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Topics Lesson 7 Basic Telecommunication Concepts Telecommunication Models Networking Client/server Computing Telecommunication Standards Wireless Communications Internet Modems Baud - transfer rate (bits per second) Analog signals: continuous Digital signals: discrete

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topics lesson 7
Topics Lesson 7
  • Basic Telecommunication Concepts
  • Telecommunication Models
  • Networking
  • Client/server Computing
  • Telecommunication Standards
  • Wireless Communications
  • Internet
  • Baud - transfer rate (bits per second)
  • Analog signals: continuous
  • Digital signals: discrete
  • Modulation: translating digital data to analog
  • Demodulation: translating analog data to digital
  • Modems modulate & demodulate data
  • Fax/Modem
    • telephone as well as facsimile
  • A typical telephone line can only accommodate an analog signal (a continuous, curving signal)
  • A computer generates a digital signal representing bits
  • Modem: a device that translates data from digital to analog and analog to digital
electronic communication terminology
Electronic Communication Terminology
  • Simplex
    • one way (i.e. transmit, or receive)
  • Half Duplex
    • both directions (one-at-a-time)
  • Full Duplex
    • both directions at the same time
  • Baud vs. bit/s (bps)
electronic communication modes
Electronic Communication Modes
  • Communications Protocols
  • Handshaking
  • Redundancy
    • CRC – Cyclic Redundancy Checking
  • Multiplexers (a.k.a. “mux”): device that allows several telecommunications signals to be transmitted over a single communications medium at the same time
  • Demultiplexer (“demux”)
front end processors
Front-End Processors
  • Front-end processors: special-purpose computers that manage communications to and from a computer system (to networks, peripheral devices)
  • Connect a midrange or mainframe computer to hundreds or thousands of communications lines
Figure 6.9: Use of a Multiplexer to Consolidate Data Communications onto a Single Communications Link
  • Micro to micro (modem)
  • (Dumb) Terminal to host (mainframe/minicomputer) (direct wiring)
  • Micro to micro (direct)
  • LAN, WAN, PAN – Computer Networks
  • Uploading vs. downloading
types of media
Types of Media
  • Twisted Pair
  • Coaxial Cable
  • Fiber-Optic Cable
  • Wireless
    • Microwave Transmission, RF (WiFi, Bluetooth, cellular), Inferred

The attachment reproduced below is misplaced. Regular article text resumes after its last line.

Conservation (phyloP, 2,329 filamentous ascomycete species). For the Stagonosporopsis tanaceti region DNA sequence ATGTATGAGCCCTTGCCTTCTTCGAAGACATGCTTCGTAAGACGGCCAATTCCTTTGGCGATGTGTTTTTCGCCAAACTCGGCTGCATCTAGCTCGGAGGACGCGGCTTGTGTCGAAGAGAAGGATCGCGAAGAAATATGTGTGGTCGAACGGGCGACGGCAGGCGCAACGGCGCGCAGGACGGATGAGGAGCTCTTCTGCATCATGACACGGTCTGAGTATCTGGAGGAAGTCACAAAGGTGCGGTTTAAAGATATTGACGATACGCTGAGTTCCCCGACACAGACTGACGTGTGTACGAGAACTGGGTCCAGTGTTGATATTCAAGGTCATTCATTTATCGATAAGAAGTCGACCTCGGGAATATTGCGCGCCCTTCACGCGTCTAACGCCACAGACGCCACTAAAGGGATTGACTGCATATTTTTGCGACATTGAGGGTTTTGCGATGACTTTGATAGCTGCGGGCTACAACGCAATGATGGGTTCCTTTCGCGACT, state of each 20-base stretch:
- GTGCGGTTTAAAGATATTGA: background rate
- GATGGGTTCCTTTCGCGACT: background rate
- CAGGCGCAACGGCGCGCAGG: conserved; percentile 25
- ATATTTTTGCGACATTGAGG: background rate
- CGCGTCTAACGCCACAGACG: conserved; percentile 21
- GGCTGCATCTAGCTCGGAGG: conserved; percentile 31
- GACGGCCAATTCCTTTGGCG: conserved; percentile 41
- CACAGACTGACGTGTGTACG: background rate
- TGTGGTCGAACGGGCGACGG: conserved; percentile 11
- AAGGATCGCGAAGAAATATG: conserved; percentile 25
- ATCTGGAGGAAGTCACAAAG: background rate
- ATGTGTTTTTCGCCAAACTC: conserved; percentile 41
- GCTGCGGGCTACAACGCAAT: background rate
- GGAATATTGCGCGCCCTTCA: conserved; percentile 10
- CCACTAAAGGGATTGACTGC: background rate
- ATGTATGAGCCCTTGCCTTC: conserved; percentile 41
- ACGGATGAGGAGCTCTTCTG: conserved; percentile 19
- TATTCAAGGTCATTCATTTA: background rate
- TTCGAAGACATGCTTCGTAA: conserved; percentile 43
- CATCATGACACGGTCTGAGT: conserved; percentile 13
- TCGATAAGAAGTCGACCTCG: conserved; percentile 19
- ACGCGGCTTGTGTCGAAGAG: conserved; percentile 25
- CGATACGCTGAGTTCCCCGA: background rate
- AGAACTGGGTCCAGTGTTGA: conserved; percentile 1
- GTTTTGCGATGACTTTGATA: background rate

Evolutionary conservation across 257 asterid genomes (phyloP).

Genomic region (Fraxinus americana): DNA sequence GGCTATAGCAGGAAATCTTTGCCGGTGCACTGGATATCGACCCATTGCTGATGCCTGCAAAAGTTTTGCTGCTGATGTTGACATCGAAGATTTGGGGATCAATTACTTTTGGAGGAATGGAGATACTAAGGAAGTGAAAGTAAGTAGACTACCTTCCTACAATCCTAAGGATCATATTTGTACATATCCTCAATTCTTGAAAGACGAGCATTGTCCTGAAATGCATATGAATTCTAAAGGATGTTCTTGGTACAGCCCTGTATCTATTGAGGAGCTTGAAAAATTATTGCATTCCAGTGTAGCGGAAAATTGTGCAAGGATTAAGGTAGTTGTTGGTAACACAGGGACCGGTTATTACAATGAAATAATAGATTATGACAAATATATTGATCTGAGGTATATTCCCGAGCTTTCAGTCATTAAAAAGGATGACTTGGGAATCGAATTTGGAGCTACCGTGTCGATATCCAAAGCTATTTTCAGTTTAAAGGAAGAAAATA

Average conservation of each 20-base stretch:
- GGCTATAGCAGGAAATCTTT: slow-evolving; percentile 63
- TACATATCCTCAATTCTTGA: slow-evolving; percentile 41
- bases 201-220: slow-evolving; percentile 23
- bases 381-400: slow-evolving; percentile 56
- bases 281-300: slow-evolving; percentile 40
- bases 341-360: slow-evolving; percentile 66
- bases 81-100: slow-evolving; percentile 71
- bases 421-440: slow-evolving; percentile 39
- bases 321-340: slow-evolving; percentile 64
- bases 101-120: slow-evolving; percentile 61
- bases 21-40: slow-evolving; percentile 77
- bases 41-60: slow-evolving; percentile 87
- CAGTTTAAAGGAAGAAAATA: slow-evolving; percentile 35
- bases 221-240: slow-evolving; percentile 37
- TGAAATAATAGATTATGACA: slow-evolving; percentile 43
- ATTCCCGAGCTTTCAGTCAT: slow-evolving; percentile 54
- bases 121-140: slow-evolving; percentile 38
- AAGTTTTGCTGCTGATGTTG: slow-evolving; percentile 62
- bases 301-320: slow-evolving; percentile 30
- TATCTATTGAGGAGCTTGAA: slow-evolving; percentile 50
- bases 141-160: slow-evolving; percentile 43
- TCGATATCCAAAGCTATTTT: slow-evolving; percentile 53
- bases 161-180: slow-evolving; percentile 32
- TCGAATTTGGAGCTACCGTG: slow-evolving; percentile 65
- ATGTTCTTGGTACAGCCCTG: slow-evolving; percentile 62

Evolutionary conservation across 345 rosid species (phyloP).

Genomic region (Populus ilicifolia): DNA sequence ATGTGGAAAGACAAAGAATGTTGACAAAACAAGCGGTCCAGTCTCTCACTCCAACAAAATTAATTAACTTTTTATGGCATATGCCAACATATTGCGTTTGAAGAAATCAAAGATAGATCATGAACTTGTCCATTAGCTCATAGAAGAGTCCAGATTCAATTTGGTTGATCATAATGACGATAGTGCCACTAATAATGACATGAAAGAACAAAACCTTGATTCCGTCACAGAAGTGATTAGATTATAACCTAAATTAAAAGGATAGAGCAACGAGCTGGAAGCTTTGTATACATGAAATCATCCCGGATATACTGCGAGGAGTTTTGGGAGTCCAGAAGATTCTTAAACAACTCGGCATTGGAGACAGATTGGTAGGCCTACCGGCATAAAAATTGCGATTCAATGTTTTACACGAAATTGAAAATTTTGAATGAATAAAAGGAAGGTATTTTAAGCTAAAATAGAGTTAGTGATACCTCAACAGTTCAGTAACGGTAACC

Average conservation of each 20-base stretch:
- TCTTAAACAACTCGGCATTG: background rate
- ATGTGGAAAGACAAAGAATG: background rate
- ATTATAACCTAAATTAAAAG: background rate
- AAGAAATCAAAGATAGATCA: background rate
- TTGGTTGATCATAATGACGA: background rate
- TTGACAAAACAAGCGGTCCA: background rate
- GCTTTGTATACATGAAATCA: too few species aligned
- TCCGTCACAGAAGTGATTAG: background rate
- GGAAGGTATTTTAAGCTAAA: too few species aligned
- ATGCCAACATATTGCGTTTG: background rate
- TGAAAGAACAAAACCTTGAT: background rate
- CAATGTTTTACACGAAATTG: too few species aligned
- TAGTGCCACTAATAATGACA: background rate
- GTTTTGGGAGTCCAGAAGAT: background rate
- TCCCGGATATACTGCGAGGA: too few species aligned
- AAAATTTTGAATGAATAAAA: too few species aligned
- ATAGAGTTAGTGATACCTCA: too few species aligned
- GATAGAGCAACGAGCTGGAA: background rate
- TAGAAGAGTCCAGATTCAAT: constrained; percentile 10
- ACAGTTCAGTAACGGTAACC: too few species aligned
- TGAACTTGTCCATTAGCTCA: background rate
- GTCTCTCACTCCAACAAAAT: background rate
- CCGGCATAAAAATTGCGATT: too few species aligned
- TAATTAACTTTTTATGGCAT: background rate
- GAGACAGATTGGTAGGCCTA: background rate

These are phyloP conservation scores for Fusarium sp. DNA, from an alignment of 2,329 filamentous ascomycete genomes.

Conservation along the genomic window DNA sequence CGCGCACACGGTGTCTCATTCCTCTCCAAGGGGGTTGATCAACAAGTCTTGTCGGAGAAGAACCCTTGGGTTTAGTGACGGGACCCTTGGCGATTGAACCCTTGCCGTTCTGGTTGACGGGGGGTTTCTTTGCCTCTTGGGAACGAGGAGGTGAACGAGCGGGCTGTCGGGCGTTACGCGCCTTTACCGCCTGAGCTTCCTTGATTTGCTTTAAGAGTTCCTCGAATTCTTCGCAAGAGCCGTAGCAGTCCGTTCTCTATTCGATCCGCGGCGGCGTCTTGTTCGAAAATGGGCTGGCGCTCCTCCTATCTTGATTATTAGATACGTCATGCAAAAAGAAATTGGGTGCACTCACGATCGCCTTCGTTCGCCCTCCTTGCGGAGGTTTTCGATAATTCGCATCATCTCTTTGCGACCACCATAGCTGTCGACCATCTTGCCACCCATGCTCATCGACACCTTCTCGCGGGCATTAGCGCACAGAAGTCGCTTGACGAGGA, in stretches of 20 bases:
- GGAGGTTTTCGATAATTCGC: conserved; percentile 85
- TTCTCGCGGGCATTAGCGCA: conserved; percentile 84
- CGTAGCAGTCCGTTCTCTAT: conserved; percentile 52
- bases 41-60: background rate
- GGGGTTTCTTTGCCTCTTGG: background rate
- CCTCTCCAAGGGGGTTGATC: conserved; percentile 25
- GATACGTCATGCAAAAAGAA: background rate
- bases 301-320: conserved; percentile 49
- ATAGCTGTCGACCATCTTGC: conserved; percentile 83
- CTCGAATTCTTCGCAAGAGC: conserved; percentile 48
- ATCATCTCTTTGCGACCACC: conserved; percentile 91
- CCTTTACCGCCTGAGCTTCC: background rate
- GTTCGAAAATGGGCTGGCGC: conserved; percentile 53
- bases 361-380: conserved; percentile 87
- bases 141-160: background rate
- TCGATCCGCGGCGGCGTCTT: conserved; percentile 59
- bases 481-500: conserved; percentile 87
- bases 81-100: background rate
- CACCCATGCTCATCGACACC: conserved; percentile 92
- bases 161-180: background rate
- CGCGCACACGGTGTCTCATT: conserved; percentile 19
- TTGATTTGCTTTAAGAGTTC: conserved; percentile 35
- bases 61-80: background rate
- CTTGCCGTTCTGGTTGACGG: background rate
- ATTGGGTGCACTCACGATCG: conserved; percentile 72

• Fig 6.8
  • Fig 6.9
infrared transmission
Infrared Transmission
  • Line of sight
  • Short distances
local area networks
Local Area Networks
  • Server Based (Novell/Microsoft Active Directory)
  • Peer-to-Peer (LANtastic, Windows)
  • Physically most common: Ethernet over unshielded twisted pair.
  • Gateway – for attaching different networks – converts one protocol to another.
  • WAN
  • Wireless (Wi-Fi (802.11), Bluetooth)
    • PAN
what is client server
What Is Client/Server?
  • Client/serveris a term used to describe a computing model for the development of computerized systems. This model is based on the distribution of functions between two types of independent and autonomous processes; servers and clients.
  • A client is any process that requests specific services from server processes.
  • A server is a process that provides requested services for clients.
  • The key to client/server power is where the requested processing takes place.
what is client server27
What Is Client/Server?

Basic Client/Server Computing

client server systems benefits
Client/Server Systems Benefits
  • Client/Server Benefits
    • Platform-independent system development
    • Optimized distribution of processing activities among different platforms
    • Use of user friendly, cost effective, and compatible techniques, methodologies, and specialized tools
managerial expectations of client server systems benefits
Managerial Expectations ofClient/Server Systems Benefits
  • Organizational Expectations of Client/Server Benefits